The variance-covariance structure that best fits the data will be used to account for correlation among the repeated measurements within participants [61, 62]. Normality assumptions will be evaluated through normal probability plots and transformations used, if necessary. We will test for a site-by-group interaction, but given our standardization plan, we do not expect it to be present. Adjusted mean differences and 95% confidence intervals between groups for short- and long-term effects based on the final models will be presented in tables and line graphs. The need for inclusion of additional covariates to balance baseline group differences will be evaluated in sensitivity analysis. Intention-to-treat analysis will be used; all patients with at least one follow-up measure will be included in the analysis as the methods do not require data at every time point. In the event that missing data is present, the pattern of missingness will be assessed and appropriate imputation and sensitivity analyses will be performed. Responder analyses (i.e., 50, 75, and 100% pain reduction) will be conducted to facilitate the interpretation of the results [63–65].
Power analysis and sample size
The basis for our sample size calculation is the one-way analysis of covariance (ANCOVA), comparing the primary outcome (reported pain level at the 12, 26, and 52 week time points) between groups and adjusting for baseline pain level. We estimated the standard deviation for change in pain using data from the trial by Jones et al  (SD = 1.4). A conservative R2 estimate of 0.2 was used for the sample size calculation. With a power of 0.92 and a 2-group design tested at an alpha level of 0.01, 80 subjects per group are required to detect a pain reduction of 0.8 points (Power and Precision™ 2.0). We will allow for a dropout rate/loss to follow-up of up to 15%. Therefore, 92 patients are required per group, for a total of 184 subjects.
Data and safety monitoring
The Office of Data Management at Northwestern Health Sciences University serves as the data coordinating center responsible for creation of data collection forms, coordination of data transfer, and data management. A Data Safety and Monitoring Committee consisting of study and non-study clinicians and scientists meet annually to review the study. Due to the low risk profiles of the study interventions no interim analyses are planned. Adverse events are classified using the National Institutes of Health Office of Human Subjects Research definitions .
LBP is a significant health problem not only for adults, but also for children and adolescents. Given the large social and economic costs associated with the condition, identifying effective, conservative management strategies is critical. While SMT and exercise have been shown to be effective in adult populations, high quality research is needed to investigate their effectiveness in adolescent LBP patients.
Only a limited number of interventions for adolescent LBP have been evaluated in clinical trials; consequently, there is no established ‘gold-standard’ treatment. We chose exercise as a core intervention because of the evidence of effectiveness for adults with LBP [15, 16], in addition to the preliminary evidence in adolescent populations . Further, we wanted to encourage active behaviors for the management of pain in an adolescent population. We hypothesized that adding SMT to a promising treatment like exercise will produce greater improvements in LBP than what will be achieved by exercise alone.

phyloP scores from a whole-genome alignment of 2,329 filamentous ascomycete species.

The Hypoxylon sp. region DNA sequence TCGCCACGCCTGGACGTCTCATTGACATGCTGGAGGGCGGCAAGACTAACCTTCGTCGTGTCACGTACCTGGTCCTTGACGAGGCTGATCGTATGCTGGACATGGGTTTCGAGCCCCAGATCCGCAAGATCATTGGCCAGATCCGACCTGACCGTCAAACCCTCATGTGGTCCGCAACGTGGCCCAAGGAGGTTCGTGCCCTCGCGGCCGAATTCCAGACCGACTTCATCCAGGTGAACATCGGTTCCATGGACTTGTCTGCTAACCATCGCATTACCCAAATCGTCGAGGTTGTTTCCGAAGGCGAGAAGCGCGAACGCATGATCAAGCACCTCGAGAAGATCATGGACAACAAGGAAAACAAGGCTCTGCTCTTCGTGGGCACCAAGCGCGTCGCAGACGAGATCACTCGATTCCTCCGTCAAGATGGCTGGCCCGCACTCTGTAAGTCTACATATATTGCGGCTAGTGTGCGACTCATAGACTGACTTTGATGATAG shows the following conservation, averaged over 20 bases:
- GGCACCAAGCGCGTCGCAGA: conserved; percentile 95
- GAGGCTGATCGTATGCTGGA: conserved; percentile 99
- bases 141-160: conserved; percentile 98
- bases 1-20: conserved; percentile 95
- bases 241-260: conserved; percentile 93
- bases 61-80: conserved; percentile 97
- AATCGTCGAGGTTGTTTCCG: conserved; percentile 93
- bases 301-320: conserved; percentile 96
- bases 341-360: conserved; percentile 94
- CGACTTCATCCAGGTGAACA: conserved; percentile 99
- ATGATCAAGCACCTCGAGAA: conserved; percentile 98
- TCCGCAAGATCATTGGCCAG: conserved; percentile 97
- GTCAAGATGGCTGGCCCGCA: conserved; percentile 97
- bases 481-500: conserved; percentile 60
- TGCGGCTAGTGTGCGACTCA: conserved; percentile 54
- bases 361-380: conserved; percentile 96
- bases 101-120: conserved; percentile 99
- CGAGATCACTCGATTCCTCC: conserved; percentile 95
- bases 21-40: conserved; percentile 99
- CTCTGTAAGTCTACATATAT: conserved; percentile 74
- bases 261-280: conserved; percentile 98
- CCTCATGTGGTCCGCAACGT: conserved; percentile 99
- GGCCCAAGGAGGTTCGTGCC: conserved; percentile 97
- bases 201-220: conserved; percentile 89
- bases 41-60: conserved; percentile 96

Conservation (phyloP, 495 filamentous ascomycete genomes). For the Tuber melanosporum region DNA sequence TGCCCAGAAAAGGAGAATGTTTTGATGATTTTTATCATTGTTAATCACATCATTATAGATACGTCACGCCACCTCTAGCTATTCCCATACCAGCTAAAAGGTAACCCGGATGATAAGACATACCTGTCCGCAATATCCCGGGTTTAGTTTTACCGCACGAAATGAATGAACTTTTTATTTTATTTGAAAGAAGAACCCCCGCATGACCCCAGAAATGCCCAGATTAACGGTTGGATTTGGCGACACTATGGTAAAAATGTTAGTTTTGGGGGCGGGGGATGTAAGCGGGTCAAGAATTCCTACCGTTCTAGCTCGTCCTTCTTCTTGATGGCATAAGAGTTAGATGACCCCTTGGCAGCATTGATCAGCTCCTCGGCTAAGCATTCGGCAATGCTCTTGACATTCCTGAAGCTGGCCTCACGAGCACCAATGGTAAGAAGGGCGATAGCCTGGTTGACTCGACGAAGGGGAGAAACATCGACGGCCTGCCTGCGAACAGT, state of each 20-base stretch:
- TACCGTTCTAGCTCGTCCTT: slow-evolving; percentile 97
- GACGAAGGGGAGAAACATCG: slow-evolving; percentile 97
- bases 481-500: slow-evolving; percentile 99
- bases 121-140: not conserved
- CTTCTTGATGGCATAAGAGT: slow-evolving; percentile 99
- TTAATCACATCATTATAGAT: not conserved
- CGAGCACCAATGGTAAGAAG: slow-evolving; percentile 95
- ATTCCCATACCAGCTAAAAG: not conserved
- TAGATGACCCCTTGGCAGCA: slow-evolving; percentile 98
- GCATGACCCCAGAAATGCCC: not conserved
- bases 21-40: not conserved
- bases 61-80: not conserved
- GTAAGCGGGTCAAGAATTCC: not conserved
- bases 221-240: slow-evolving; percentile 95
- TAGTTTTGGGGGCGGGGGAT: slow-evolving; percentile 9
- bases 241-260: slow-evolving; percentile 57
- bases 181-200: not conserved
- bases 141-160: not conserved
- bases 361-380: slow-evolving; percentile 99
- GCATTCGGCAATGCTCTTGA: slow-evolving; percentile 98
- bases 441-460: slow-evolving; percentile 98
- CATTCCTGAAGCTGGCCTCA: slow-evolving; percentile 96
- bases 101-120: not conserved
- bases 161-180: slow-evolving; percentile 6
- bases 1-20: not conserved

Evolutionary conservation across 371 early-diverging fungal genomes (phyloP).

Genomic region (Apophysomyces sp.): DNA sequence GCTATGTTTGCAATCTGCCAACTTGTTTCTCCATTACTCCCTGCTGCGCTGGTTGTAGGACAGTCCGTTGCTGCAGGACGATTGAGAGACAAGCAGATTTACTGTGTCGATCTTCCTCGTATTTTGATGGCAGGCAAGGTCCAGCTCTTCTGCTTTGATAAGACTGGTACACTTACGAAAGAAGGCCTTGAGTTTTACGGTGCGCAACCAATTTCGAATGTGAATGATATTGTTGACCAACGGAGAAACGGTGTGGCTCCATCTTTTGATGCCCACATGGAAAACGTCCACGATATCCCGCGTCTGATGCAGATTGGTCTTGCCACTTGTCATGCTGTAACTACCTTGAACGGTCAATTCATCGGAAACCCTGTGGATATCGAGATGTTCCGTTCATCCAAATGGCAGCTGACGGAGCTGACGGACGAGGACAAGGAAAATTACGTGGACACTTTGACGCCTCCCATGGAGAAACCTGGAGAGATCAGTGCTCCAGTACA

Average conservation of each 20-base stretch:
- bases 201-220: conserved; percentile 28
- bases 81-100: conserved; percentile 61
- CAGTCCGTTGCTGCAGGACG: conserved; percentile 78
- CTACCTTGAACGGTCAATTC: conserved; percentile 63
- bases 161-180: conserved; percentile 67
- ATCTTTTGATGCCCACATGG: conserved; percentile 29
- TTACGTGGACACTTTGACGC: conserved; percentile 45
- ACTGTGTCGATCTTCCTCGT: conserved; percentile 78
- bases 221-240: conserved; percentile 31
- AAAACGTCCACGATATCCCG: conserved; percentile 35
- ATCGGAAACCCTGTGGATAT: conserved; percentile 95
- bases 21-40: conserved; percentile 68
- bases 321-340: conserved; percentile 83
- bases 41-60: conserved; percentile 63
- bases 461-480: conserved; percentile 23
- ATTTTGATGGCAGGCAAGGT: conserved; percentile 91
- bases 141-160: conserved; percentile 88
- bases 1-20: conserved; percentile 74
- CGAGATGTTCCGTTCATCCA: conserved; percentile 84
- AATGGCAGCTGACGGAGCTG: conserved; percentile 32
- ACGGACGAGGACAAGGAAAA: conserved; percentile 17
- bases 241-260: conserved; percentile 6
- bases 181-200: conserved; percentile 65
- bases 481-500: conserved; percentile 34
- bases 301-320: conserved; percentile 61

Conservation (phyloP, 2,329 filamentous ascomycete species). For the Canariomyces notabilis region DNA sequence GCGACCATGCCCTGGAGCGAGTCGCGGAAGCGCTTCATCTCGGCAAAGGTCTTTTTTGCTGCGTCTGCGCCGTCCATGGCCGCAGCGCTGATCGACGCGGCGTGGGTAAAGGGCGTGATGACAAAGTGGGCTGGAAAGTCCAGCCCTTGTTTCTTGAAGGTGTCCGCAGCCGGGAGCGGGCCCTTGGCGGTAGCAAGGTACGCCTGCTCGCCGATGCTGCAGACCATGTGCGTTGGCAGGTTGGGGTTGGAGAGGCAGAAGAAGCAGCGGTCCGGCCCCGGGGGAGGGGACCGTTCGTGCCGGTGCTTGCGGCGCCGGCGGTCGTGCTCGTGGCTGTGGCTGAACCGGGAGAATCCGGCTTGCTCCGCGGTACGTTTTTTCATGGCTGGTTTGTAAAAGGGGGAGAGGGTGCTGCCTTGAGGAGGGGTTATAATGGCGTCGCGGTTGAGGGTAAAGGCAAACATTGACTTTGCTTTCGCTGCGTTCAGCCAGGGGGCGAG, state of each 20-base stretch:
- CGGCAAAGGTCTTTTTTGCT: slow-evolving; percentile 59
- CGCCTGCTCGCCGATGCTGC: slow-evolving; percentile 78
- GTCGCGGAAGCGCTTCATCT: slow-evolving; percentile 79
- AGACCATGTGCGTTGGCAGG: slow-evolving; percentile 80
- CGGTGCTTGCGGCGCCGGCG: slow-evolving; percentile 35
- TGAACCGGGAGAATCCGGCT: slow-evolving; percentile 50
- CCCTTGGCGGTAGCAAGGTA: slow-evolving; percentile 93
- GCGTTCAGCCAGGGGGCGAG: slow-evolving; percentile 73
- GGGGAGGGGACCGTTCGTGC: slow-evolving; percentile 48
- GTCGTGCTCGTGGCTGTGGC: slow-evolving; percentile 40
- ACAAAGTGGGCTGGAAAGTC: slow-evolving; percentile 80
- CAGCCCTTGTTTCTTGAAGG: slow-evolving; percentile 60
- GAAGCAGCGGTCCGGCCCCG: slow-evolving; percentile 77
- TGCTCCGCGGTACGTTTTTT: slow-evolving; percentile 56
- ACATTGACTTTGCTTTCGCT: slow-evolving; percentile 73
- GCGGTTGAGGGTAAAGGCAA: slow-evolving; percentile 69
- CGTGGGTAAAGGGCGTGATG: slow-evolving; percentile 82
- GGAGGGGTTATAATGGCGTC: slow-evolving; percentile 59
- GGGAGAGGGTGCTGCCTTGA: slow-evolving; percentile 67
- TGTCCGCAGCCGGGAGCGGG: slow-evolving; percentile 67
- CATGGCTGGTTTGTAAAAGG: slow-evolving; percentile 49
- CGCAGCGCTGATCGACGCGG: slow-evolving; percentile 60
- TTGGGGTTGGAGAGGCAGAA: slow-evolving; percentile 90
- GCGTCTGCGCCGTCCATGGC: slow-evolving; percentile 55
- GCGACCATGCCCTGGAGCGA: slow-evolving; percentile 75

Given there have been few studies addressing LBP in adolescents (and there have been no randomized clinical trials of SMT), we designed this trial with sufficient methodological rigor to maintain high internal validity; however, where possible, we also included pragmatic design features to enhance generalizability . Explanatory design aspects of the trial aimed at ensuring high validity and low risk of bias include: the use of multiple baseline assessments to ensure participant compliance; eligibility criteria to exclude individuals unlikely to demonstrate treatment effects (e.g., pain intensity ≥ 3/10); restricted utilization of co-interventions during the intervention phase; structured protocols for the application of the intervention (number of visits, exercise, or SMT techniques used); application of the intervention at university-associated research clinics by clinicians with investigator supervision; and monitoring of participant and provider compliance including strategies to maximize adherence to study protocols. Pragmatic features of the study include: multiple recruitment sources from the general population at multiple sites; flexibility in the application of the intervention (e.g., exercise progressions, type of SMT used) based on individual patient needs and abilities; the use of an active treatment comparison group; the collection of both short- and long-term outcomes; and the plan to use intention-to-treat statistical analysis.
Upon completion, this study will provide high quality scientific evidence regarding SMT and exercise for LBP in adolescents with the potential to alter clinical practice and reduce both the current and future burden of LBP.
The trial was funded by the U.S. Department of Health and Human Services Health Resources and Services Administration (HRSA), Bureau of Health Professions (BHPr), Division of Medicine and Dentistry (DMD), grant number R18HP15124. The content and conclusions of this manuscript are those of the authors and should not be construed as the official position or policy of, nor should any endorsements be inferred by the U.S. government, HHS, HRSA, BHPr, or the DMD.
The authors wish to acknowledge the contributions of our dedicated project managers Kayla Kelly and Sarah Kirkpatrick, in addition to the research clinicians and staff.